by Sen. Mary Sheehy Moe (D-Great Falls) Sen. Moe can be reached at email@example.com Follow her on Twitter @MaryMoeMT
Fifty years ago, the field of dreams for Montana girls interested in team sports was a desert. Boys had baseball, football, and hockey. Girls? Nothing. Yeah, sure, sometimes your town had tennis or golf or track. But if you sought the rough-and-tumble camaraderie, the strategic deployment of multi-faceted talents, and, of course, the crowds associated with team sporting events … go fish.
Girls back then learned that the arenas where their brothers were encouraged to scrap, sweat, collide, fight, and win were closed to girls. The best place for girls was on the sidelines, perkily plumping up pom-poms to cheer the boys on, or on the field at half-time, twirling a glittering stick in a sparkly costume before a depleted grandstand.
The message was clear: Successful boys won trophies. Successful girls became trophies. So in their formative years, girls focused on developing the winning assets peculiar to their sex — beauty, “personality,” and passivity – because the most important prize realistically attainable was a guy.
It’s been fun to enjoy the company of those bygone girls for the past month as Team USA fought its way to the World Cup championship. Never having played as girls ourselves, taking up the sport only as women or as mothers of girls who played, we’ve relished every moment. We’ve commandeered the TV and ignored our husbands’ mutterings about watching paint dry. And in the final game, we scooted over on the couch as even the least interested were riveted by a first half unlike any World Cup final ever. Gratifying.
Now we’re hearing that more Americans watched that game than the last USA men’s last World cup game, more than the recent NBA finals, more than any World Series game since 2004. And we’re hearing serious talk about the World Cup pay gap. When Germany won the men’s championship last year, the prize was $35 million. Our women’s team will take home $2 million. It’s past time for soccer to do what tennis did and equalize the prizes, starting with these major venues.
But as we celebrate this victory, not just for these women’s achievements, but for all women’s opportunities, we cannot forget that the old lesson is alive and ill as ever. For every girl in America watching the World Cup final and dreaming Carli Lloyd’s old dream, another girl was engaged in a different, all-too-familiar competition. She was plucking, preening, purchasing, posing, posting, and much, much more to be acclaimed a winner.
Face it: The World Cup takes years and years to attain. When you’re 13, the instant gratification of being “hot” (“cute” is so last century) is just a better bet. Or so it seems.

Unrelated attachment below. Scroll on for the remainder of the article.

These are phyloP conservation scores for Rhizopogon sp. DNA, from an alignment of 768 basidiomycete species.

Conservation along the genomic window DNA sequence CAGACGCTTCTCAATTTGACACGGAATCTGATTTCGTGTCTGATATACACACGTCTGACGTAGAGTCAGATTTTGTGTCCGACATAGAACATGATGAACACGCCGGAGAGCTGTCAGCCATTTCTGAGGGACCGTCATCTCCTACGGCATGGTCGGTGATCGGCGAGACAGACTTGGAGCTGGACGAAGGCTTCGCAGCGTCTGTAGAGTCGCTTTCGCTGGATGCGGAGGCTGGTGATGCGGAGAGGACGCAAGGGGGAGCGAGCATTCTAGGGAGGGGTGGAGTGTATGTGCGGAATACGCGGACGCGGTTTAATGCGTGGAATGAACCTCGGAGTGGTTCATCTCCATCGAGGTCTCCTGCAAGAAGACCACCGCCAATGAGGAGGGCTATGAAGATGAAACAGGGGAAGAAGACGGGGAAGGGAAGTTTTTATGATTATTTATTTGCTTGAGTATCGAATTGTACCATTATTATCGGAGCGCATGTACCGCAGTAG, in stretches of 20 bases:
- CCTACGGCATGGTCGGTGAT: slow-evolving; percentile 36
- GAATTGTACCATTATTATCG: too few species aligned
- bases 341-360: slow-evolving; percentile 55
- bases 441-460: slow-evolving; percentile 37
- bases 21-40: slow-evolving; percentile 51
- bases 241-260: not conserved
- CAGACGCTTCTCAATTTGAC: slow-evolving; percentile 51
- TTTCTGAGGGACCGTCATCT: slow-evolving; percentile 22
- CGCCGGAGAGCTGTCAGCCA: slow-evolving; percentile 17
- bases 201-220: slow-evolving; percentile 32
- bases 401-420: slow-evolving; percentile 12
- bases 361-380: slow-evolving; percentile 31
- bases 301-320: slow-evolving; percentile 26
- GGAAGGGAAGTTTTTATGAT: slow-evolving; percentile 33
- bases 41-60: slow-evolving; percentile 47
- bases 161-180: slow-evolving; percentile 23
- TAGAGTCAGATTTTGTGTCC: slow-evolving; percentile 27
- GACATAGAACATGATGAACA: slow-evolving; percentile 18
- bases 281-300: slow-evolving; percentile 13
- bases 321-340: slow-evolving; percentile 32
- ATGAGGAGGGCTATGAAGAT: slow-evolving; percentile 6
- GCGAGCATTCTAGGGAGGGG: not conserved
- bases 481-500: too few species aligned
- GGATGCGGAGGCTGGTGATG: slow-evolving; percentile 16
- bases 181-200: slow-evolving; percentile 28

Here’s how a blogger to this demographic, Julie Zeilinger, acclaimed by Newsweek as a “world-shaker,” describes today’s winning girl:
“[S]he’s beautiful … but approachable. She’s thin but not scary thin. She’s funny, but not funnier than guys, who all adore her. She doesn’t let people walk all over her, but she’s not strong-willed or opinionated. She’s smart, but she’s not a brainiac or a geek – and if she is, her other qualities (like beauty and willingness to party) must be pretty excellent to overcome that severe pitfall.”
But, but, but, but … who can possibly straddle all these contradictions? Nobody. But: tons of girls are trying. An ever-narrowing standard of hotness and ever-present “aestheticians” have made the age of 12 “the new normal” for bikini-waxing (disgustingly advertised as “virgin waxing”). Some 75,000 still-developing teenage girls have surgeries every year to reshape their noses, breasts, tummies, hips and rears.
Leora Tanenbaum traces the cycle in “I Am Not a Slut.” As girls continually hone their “hotness,” social media provide a venue for marketing their wares – and critiquing others’. Pressure to convert their hot looks to hot deeds is too easily succumbed to. Those acts are inevitably recorded on some device or other, and as the ill-used girlfriend in The Social Network sadly observed, “The internet isn’t written in pencil. It’s written in ink.” The cricket-chattering critiques, often brutal, played out over time on ever-evolving technologies, are also in ink.
“Some people fall right through the hole in their lives,” Louise Erdrich wrote in Love Medicine. “It’s invisible, but they come to it after a time, never knowing where.” Last weekend, 23 young American women poked another hole in the sky and climbed into the rarefied, if less remunerated, air of female world champions. But every day, tens of thousands of American girls keep digging a hole they’ll fall through all too soon. And we watch, terrified.
Win some, lose some, I guess.